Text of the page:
Nyle Taylor: This weekend’s extreme low tides exposed ground that does not often go dry. Prior to planting geoduck, this bed was bare sand. The addition of the mesh tubes provided structure for the kelp forest that is to the north of the farm to expand covering nearly a half-acre of our mesh tubes. Kelp provides many ecosystem services, from carbon sequestration to habitat for a variety of native Puget Sound species.
Jeremy Esposito: Although stock checks of scallop broodstock lead to reports of mortality, we tend to get a kick out of the new residents. Pictured here is a purple-hinged rock scallop repurposed. Looks to me like a sculpin (?), nesting below Manchester’s NMFS Sablefish pens.
Paycheck Protection Program (PPP)
On Friday, May 15, 2020 the U.S. Small Business Administration (SBA) released the PPP loan forgiveness application form, which is available here. This form would be used by PPP borrowers following the end of the 8-week loan period to seek forgiveness on some or all of the loan. Additional regulations and guidance will be forthcoming from SBA.
For more resources from the SBA, visit their website:
Sergio Guevara: The picture shows the happy coexistence of the oyster growing gear with Eelgrass (Zostera marina) bed. Eelgrass is the nursery ground for many aquatic species. Eelgrass gets the benefit of the oyster excrete that act as a fertilizer for the plant.
By Sam Hill, Seafood Source
April 21, 2020
Danielle Blacklock took over as director of NOAA Fisheries’ Office of Aquaculture in mid-March, just as the COVID-19 pandemic began to come to a head in the United States. Over the past decade, Blacklock has served in multiple positions at NOAA, most recently as a senior policy advisor for aquaculture. In that role, Blacklock completed a six-month assignment at the Food and Agriculture Organization of the United Nations, focused on aquaculture sustainability globally. She also served as the acting deputy in the office for several months.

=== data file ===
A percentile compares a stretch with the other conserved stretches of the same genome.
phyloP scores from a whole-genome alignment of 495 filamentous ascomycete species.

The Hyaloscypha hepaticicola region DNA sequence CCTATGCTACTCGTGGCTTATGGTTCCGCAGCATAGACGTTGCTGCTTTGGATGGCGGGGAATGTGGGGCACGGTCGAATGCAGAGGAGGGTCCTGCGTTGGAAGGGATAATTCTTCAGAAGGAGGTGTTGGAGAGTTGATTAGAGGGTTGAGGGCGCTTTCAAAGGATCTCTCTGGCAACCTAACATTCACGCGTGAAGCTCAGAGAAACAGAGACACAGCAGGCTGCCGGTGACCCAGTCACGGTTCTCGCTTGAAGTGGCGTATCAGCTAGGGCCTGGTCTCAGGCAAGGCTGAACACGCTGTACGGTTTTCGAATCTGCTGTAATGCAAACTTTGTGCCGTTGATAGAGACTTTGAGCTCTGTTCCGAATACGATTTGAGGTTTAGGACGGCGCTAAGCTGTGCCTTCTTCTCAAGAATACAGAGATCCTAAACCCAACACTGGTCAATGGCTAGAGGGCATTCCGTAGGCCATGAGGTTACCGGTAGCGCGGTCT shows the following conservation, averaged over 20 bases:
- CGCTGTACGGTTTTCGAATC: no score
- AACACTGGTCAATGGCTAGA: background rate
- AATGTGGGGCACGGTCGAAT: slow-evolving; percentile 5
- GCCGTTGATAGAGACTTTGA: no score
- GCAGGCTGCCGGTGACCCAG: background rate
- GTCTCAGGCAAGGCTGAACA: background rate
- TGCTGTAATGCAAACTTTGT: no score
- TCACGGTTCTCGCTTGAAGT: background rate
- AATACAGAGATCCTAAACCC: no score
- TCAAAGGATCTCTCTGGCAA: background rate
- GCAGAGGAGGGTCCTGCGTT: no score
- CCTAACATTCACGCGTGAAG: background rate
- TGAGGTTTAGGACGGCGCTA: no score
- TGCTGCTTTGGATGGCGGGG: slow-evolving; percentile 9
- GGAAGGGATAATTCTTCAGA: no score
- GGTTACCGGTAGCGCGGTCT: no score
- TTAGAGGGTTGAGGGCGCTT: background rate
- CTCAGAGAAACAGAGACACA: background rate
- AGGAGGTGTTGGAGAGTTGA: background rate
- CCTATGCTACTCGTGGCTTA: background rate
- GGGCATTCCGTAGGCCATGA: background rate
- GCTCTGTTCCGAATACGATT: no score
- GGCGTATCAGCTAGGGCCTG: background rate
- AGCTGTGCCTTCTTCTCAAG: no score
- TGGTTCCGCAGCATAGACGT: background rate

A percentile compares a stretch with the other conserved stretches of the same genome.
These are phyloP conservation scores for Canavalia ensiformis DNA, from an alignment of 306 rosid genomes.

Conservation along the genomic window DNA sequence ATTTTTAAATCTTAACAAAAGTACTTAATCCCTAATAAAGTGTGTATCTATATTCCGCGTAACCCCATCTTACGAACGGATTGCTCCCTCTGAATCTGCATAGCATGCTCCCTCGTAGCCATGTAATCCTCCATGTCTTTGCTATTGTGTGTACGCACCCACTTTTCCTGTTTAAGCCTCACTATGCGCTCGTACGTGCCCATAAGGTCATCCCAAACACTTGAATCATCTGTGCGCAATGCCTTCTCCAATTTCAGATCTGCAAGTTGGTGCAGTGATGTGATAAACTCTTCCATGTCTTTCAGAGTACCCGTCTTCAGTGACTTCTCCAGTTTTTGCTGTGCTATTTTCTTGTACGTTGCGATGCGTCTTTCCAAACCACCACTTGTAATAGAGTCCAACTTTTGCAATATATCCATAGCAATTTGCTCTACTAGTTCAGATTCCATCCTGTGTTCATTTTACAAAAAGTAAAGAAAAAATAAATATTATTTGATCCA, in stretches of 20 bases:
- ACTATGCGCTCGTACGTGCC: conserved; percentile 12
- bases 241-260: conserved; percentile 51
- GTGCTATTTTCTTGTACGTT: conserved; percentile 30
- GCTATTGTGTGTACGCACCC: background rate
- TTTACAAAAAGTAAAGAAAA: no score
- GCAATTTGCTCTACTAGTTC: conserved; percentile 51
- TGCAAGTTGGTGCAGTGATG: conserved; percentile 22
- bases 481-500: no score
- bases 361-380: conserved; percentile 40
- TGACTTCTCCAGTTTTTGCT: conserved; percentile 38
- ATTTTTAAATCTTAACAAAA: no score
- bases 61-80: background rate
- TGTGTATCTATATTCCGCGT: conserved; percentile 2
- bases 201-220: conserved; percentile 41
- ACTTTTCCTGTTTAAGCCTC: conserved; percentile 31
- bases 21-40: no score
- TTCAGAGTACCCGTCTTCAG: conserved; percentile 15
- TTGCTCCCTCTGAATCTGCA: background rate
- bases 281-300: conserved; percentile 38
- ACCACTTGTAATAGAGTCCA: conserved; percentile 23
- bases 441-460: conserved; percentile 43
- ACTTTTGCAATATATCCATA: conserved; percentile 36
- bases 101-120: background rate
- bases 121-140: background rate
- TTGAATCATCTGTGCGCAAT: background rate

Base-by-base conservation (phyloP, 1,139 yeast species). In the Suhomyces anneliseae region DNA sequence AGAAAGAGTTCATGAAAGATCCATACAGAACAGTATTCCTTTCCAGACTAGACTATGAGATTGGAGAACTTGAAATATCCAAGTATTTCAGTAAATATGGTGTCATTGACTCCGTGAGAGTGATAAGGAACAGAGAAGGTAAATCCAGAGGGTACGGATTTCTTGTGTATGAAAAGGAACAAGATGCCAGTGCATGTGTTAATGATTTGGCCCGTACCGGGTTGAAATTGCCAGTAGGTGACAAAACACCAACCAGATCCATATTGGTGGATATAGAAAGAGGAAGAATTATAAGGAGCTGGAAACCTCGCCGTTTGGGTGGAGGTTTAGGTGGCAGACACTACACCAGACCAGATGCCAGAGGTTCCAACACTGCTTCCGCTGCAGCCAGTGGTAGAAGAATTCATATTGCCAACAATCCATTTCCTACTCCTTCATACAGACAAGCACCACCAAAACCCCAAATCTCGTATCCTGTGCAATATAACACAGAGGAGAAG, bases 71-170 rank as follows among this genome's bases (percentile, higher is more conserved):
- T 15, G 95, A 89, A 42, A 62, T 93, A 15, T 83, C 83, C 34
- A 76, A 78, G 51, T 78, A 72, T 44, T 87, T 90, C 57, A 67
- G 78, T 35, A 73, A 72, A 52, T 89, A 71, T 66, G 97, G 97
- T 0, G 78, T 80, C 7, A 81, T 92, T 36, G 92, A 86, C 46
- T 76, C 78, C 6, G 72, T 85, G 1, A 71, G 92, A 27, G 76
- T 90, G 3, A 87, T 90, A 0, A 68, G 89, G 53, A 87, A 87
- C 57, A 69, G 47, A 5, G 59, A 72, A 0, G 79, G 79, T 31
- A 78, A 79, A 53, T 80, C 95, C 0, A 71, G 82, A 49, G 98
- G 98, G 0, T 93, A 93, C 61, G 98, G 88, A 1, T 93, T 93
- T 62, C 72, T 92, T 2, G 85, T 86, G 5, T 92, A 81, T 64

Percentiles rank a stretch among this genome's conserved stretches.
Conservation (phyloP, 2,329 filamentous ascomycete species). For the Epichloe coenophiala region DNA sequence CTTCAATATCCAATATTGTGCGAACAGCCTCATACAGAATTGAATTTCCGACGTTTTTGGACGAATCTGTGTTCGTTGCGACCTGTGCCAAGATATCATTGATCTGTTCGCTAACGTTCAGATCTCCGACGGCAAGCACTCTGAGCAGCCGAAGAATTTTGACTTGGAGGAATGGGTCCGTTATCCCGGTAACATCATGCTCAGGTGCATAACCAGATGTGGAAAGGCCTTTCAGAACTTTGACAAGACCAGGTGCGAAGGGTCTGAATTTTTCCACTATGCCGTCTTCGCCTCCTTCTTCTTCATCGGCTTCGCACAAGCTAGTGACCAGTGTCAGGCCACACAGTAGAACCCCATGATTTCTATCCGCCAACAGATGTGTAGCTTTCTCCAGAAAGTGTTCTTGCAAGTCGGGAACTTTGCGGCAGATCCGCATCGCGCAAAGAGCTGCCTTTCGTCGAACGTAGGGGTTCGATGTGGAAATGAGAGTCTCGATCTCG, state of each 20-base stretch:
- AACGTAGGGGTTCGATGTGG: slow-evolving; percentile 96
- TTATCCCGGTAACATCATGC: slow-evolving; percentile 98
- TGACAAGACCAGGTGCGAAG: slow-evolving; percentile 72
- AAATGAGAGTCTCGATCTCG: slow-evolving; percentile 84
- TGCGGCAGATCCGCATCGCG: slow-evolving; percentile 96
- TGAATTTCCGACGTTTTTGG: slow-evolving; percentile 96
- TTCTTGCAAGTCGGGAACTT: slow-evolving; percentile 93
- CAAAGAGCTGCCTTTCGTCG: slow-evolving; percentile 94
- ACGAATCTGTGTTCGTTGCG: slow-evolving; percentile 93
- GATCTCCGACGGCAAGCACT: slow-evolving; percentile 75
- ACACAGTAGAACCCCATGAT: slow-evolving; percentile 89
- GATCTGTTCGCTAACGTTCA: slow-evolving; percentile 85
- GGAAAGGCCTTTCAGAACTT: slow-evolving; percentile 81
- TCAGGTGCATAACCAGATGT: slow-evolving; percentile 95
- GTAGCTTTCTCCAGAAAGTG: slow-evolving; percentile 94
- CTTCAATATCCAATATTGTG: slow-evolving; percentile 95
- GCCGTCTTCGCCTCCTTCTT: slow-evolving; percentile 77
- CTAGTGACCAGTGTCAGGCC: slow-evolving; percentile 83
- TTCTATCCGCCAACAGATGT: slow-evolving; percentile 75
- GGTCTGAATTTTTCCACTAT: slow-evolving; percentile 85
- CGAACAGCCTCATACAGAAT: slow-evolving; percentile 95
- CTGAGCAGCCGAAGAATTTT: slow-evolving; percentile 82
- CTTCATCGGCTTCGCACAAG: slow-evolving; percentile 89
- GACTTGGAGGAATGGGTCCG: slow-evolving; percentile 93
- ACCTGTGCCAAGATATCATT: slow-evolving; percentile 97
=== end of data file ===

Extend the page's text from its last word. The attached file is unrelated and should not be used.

Blacklock is charged with overseeing the aquaculture component of NOAA’s sustainable seafood portfolio and providing the strategic vision for developing a stronger aquaculture industry in the United States. Nearly a month into her appointment, SeafoodSource connected with Blacklock to discuss her goals as director, the office’s response to COVID-19 complications and what the future of U.S. aquaculture looks like.
SeafoodSource: Is NOAA still prioritizing domestic aquaculture? What are some short- and long-term goals for the office?
Blacklock: Yes, increasing domestic marine aquaculture remains a priority for the Department of Commerce and NOAA. We are currently working in our organization, across the federal government, and with partners to support cutting-edge research and federal policy to expand the social, economic, and environmental benefits of marine aquaculture.
Short-term goals for the office include supporting the existing U.S. aquaculture industry through the challenges and impacts of COVID-19. NOAA recently stood up a team of experts from across the agency to collect and analyze COVID-19-related impacts on the U.S. commercial seafood industry, including wild harvest and aquaculture. We are focused on working with our stakeholders to provide guidance and assistance during this difficult time.
Longer-term, the office will continue to support technology development and transfer, a more efficient permitting process, and working to dispel misperceptions of sustainable aquaculture.
Read the full article HERE